By Bill Turque
Washington Post Staff Writer
Wednesday, March 24, 2010; B01
The District is nearing agreement with a philanthropy run by the daughter of billionaire investor Warren Buffett to open a $12 million early-childhood education center in the Parkside neighborhood of Ward 7, officials said Tuesday.
The Educare Center is expected to serve 175 infants, toddlers, preschoolers and their families on a site adjacent to Neval Thomas Elementary School. Construction, which could begin as early as this summer, would be financed with private funds from the Buffett Early Childhood Fund, the J.B. and M.K. Pritzker Family Foundation and other national organizations.
Head Start and other federal and state child-care programs would provide most of the $3.3 million annual operating budget for the center, which would be overseen by a new, local nonprofit agency.
The remaining piece of business is a land lease from the District for the site next to Thomas, which is expected to come before the D.C. Council in two weeks. Council Chairman Vincent C. Gray (D) said Tuesday that he anticipates no opposition.
"It's one of these situations where there are a lot of winners," said Gray, who led the council's passage of 2008 legislation to increase the District's investment in early-childhood education and has been an advocate for universal pre-kindergarten enrollment. "This adds to our arsenal of tools we have available to influence these children."
About 2,000 children in the District lack access to early-childhood programs, and officials report that demand is increasing. Over the last two years, D.C. has added about 700 new pre-K seats for 3- and 4-year-olds, an increase of 15 percent. This fall, the District will add 25 more preschool and pre-K classrooms at 18 schools for about 435 new students. Half of the new seats will be east of the river, Schools Chancellor Michelle A. Rhee told the council on Monday.
District and Parkside community leaders envision Educare as an important strand in an eventual web of birth-to-college social and educational services, similar to New York's Harlem Children's Zone. Founded by educator Geoffrey Canada, the zone serves more than 10,000 children and 7,000 adults in a 100-block area, starting with parenting workshops and extending through Promise Academy, a public charter high school.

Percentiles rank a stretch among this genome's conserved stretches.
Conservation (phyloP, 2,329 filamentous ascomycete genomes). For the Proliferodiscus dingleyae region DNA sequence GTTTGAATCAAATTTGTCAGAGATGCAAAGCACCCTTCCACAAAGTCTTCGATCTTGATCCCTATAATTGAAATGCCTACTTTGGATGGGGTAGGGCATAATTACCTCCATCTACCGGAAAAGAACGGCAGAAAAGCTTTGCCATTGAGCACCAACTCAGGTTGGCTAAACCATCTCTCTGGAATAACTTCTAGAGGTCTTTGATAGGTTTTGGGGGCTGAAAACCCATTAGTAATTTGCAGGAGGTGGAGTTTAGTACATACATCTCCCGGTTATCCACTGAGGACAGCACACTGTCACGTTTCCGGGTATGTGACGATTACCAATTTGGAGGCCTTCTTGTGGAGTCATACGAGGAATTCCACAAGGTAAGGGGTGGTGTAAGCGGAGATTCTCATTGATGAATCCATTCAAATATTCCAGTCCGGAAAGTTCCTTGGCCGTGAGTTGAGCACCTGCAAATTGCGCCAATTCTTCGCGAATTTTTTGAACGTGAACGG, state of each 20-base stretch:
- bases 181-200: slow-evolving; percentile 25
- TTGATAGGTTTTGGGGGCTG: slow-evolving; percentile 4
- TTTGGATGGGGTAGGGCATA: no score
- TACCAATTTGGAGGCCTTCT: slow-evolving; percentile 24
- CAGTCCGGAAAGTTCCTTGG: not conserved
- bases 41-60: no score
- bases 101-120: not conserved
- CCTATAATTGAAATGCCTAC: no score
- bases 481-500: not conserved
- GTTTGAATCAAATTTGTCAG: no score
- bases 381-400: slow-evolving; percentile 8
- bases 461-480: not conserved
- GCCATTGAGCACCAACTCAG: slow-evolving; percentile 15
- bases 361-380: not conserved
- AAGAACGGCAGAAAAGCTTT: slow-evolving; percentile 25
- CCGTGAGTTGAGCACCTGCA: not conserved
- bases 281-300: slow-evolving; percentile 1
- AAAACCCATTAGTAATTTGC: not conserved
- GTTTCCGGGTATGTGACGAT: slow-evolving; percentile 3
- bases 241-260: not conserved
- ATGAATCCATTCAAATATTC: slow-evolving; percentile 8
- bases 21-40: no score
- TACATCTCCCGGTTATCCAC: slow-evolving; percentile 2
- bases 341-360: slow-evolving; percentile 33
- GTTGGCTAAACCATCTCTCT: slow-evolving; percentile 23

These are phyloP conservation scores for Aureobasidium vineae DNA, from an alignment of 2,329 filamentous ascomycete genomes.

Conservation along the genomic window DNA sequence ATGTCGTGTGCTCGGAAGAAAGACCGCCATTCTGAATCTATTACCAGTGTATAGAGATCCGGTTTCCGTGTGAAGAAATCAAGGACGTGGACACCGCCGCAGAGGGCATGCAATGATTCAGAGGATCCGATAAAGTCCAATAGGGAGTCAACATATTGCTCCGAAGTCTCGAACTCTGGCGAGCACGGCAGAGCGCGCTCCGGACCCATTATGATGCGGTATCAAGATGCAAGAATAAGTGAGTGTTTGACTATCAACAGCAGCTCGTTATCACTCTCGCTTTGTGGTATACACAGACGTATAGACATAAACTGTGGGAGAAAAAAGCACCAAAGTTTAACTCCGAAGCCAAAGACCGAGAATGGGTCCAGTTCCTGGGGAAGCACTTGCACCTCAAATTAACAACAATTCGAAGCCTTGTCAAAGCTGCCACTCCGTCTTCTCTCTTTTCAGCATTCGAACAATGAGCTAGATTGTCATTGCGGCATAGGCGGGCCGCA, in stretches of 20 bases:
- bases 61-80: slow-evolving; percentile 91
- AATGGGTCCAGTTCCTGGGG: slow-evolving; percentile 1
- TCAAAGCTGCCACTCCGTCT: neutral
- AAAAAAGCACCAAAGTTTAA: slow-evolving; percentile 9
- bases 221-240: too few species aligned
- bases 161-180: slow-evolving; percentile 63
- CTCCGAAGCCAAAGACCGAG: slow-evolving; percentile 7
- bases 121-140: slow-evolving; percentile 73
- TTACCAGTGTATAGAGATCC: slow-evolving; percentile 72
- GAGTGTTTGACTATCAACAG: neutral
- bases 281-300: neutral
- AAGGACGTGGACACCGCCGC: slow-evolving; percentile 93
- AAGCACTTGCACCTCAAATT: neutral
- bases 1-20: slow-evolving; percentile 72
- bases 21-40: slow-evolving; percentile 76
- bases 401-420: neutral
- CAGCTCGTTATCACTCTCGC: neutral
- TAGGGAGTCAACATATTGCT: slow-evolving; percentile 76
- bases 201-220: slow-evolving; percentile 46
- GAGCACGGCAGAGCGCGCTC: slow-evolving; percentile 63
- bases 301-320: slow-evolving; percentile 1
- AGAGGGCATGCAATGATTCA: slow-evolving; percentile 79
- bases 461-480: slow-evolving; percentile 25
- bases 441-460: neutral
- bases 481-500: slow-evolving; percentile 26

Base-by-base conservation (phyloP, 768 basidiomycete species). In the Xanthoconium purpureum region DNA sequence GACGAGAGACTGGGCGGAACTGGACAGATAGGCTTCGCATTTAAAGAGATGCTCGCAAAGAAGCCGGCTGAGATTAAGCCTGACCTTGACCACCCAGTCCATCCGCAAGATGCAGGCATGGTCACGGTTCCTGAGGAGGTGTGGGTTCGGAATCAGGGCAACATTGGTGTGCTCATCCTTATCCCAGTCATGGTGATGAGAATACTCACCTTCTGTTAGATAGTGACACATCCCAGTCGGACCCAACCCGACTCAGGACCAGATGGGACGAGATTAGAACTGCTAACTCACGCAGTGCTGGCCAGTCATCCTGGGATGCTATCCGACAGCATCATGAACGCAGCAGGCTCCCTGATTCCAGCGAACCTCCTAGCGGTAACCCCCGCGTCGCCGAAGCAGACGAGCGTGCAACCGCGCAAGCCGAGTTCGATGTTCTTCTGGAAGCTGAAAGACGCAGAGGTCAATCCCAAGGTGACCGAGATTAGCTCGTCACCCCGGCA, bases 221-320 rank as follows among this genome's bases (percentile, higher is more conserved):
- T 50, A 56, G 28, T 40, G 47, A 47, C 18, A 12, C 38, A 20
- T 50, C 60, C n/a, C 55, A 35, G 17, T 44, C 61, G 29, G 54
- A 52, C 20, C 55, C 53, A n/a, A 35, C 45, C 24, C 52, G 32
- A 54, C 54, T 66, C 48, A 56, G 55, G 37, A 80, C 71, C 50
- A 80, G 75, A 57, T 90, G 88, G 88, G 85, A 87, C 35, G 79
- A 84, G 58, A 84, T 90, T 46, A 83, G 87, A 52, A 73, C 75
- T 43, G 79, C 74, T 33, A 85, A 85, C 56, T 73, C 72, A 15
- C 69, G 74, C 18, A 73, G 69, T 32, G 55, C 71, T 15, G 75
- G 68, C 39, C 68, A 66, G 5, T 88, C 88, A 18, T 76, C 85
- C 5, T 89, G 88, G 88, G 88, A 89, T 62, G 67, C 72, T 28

A consortium of local organizations, including America's Promise Alliance, chaired by Alma Powell, wife of former secretary of state Colin Powell, and City Interests, headed by developer Alan Novak, is applying to the Education Department for funding under the new Promise Neighborhoods initiative, the Obama administration's attempt to replicate the Harlem Children's Zone idea in selected communities across the country.
Novak sees an education continuum that starts with Educare, runs through a revitalized Thomas Elementary and leads to the Parkside campus of Cesar Chavez Public Policy Charter School, which includes grades 6 to 12.
"It's something that Ward 7 has never seen before," said Novak, who added that plans are also in the works for housing and a primary-care clinic. "Our commitment is to transform and deliver to underserved citizens a better place."
The new Educare Center would be one of 10 built by the Buffett Early Childhood Fund, founded in 2005 by Susie Buffett. Her father, Warren E. Buffett, is a member of the board of directors of The Washington Post Co. Other cities with Educare facilities include Omaha, Chicago, Milwaukee and Denver.
Daniel J. Pedersen, the Buffett fund's president, said the idea behind Educare is to demolish the "silos" that separate public and private efforts to increase access to early-childhood education.
"The investment in kids at risk from birth to 5 is too big for philanthropy, school districts, state governments or federal government to solve alone," he said. He said likely local partners for the center include D.C. public schools, the District's Office of the State Superintendent of Education and the United Planning Organization.
According to its Web site, Educare centers offer high staff-to-child ratios, with three adults in each class, including a lead teacher with a bachelor's degree and course work in early-childhood education, as well as an assistant teacher with an associate's degree, and a teacher's aide.